Monday, November 30, 2015

Flannel Sheets and Grammar Symbols

P.S. Before I forget, Garnet Hill has all flannel sheets 40% off with free shipping today. And if you are like me and just bought your daughter adorable penguin posse flannel sheets as a Christmas present, they will honor the sale price and reimburse you the difference, but the price adjustment can only happen if your initial purchase was within the past 14 days.

In my eternal quest to find balance, happiness, and a little bit of peace and quiet, I have rearranged how we are planning our day, from more Montessori-ish to more Waldorf-ish. And as the children watch me navigate between methods, they are getting a clearer sense of the distinctions between the two and Leah pointed out to me this morning that they are almost opposites. A lot of adults don't realize that because they lump the European methods into one pot, but if you know what you are talking about you know where they clearly clash. In this case, we are talking about the teacher driven Waldorf-theory-of-child-development-based main lesson block versus the child driven independent exploration of topics that interest them.

I try to carefully choose what we do each day based on the strengths of each method, and when it comes to something like Human Physiology I think that the Montessori emphasis on precise vocabulary is an asset. I also think that Waldorf's cursory and simplistic color-coding of parts of speech in grammar is not well thought out when compared to the beautiful presentations of Montessori. They both use color but Maria's method is richer and more precise. Natalie had a lesson on the Montessori Grammar Symbols today. The presentation is noun, article, adjective, verb, preposition, adverb, pronoun, conjunction, interjection. I dictated phrases (they are all phrases until you get to the addition of the verb) and sentences as I introduced each symbol. She symbolized them in color as we went along. Then she had to compose a passage which used every one. We know there are more sophisticated facets to Grammar than this introduction, such as the difference between coordinating and subordinating conjunctions which we studied last week in a quick morning pages lesson, but I wanted her to become familiar with the symbols initially. We can then delve deeper.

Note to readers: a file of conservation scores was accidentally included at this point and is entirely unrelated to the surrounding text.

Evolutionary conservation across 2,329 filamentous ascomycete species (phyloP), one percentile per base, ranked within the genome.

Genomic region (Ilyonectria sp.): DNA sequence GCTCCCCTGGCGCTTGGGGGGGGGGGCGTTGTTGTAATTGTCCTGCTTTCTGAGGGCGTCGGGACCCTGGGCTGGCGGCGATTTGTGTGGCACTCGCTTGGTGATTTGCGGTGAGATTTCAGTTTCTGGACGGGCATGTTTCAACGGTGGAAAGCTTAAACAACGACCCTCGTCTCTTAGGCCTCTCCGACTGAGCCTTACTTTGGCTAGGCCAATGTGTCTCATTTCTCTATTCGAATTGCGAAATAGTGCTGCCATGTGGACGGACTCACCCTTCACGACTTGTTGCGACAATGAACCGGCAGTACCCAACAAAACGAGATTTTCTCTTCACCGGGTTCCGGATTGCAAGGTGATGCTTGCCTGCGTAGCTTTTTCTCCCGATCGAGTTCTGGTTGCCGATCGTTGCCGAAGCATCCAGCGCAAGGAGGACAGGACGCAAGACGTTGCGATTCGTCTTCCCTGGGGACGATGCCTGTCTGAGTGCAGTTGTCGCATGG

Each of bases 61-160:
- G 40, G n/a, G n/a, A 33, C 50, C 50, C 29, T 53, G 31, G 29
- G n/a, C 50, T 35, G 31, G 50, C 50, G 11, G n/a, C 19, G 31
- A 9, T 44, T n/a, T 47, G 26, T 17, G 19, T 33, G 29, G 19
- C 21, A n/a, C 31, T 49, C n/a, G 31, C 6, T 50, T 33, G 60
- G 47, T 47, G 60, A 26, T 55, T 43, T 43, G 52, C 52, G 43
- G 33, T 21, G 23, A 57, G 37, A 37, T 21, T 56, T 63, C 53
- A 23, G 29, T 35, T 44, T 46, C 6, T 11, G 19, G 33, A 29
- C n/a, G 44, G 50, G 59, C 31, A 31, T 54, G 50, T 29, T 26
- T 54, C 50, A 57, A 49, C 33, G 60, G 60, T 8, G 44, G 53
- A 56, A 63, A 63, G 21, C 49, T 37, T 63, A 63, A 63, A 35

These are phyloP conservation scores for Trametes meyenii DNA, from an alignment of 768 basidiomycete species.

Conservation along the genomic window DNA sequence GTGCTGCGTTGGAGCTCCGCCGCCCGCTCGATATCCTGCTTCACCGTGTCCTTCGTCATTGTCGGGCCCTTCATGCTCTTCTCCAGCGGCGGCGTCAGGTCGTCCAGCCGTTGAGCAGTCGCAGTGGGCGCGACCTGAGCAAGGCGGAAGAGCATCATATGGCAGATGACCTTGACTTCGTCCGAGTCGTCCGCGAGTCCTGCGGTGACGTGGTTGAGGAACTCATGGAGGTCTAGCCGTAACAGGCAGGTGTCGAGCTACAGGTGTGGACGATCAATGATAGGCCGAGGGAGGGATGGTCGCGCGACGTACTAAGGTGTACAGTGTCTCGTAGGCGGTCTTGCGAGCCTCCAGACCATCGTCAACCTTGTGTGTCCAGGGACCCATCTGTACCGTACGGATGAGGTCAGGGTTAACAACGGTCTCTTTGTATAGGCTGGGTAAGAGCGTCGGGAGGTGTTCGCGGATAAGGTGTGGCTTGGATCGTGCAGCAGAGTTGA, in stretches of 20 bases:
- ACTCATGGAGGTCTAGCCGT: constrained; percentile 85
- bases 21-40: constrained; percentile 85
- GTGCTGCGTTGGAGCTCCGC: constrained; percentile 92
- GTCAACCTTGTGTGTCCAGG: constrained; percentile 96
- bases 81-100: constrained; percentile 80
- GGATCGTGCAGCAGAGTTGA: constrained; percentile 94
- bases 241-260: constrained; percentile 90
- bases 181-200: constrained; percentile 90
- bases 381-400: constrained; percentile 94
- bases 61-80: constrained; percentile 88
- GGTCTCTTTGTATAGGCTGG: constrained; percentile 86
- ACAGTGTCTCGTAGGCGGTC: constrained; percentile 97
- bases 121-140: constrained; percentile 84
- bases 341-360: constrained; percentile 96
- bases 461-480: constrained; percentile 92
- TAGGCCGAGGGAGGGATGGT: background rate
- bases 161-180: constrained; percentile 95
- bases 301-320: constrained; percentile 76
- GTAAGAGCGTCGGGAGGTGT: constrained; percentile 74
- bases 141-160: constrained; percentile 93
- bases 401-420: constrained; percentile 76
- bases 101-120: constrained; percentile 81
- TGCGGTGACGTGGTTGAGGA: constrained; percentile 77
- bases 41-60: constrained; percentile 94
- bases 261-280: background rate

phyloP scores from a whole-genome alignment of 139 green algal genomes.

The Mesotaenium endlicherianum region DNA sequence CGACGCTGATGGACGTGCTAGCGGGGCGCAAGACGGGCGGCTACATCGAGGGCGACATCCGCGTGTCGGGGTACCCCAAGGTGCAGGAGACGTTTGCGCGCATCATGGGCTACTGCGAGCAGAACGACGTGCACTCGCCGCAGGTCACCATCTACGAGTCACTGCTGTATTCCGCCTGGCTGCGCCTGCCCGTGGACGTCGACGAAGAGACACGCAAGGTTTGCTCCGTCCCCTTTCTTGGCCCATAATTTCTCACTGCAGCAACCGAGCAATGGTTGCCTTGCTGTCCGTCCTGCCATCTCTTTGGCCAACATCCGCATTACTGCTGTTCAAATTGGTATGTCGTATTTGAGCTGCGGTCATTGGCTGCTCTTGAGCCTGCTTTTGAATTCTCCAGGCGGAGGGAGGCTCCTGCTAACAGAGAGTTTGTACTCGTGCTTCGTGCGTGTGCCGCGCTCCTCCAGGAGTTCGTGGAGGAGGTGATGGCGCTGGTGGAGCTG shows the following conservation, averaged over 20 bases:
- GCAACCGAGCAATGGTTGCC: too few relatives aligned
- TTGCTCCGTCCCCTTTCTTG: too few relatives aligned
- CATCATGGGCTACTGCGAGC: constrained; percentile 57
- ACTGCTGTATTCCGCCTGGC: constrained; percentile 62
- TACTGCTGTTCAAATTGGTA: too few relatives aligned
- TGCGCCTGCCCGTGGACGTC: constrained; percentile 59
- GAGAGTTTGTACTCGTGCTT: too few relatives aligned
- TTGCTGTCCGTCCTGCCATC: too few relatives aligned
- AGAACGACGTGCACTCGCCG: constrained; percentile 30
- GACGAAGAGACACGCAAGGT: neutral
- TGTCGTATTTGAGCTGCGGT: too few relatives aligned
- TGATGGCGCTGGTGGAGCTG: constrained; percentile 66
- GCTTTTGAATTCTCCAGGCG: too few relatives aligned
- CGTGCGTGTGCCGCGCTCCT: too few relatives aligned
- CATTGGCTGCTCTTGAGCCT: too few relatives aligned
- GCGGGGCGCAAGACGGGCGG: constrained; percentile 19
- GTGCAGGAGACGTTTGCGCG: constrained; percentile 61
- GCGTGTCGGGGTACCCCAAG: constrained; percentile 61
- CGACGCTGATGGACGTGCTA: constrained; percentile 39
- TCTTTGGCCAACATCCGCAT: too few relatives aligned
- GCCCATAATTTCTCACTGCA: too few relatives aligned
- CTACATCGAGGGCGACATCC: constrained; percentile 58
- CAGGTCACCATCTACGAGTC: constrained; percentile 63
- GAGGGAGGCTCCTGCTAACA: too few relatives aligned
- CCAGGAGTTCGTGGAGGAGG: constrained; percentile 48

Having her compose a passage helped me to see which parts of speech she doesn't clearly understand. In this case, it was conjunctions and adverbs. This is just like having a child write you a story problem which uses multiplication and you can see that they don't understand it. Or if you ask them to write a story using subtraction and it's always about goldfish being eaten by a cat -- which is why I object to teachers presenting subtraction as "take away"!!! -- and they don't know that it is also used to find the difference between two numbers (how much farther is it to Cairo than to Alexandria?).

Montessori math materials are really expensive and the training to know how to use them is not always easy. But the Grammar is very simple and we like the stencil from Waseca Biomes. I used a piece of pure wool felt from Magic Cabin folded into thirds to make the pouch to hold the stencil and the colored pencils which are needed. I still have a set of official Nienhuis Montessori colored pencils for Grammar but I will have the girls take them to Hobby Lobby and figure out which Prismacolor pencils are equivalent, since we prefer Prismacolor and you can buy them singly when they run out. When we've done that I will post them.

Back to finding balance...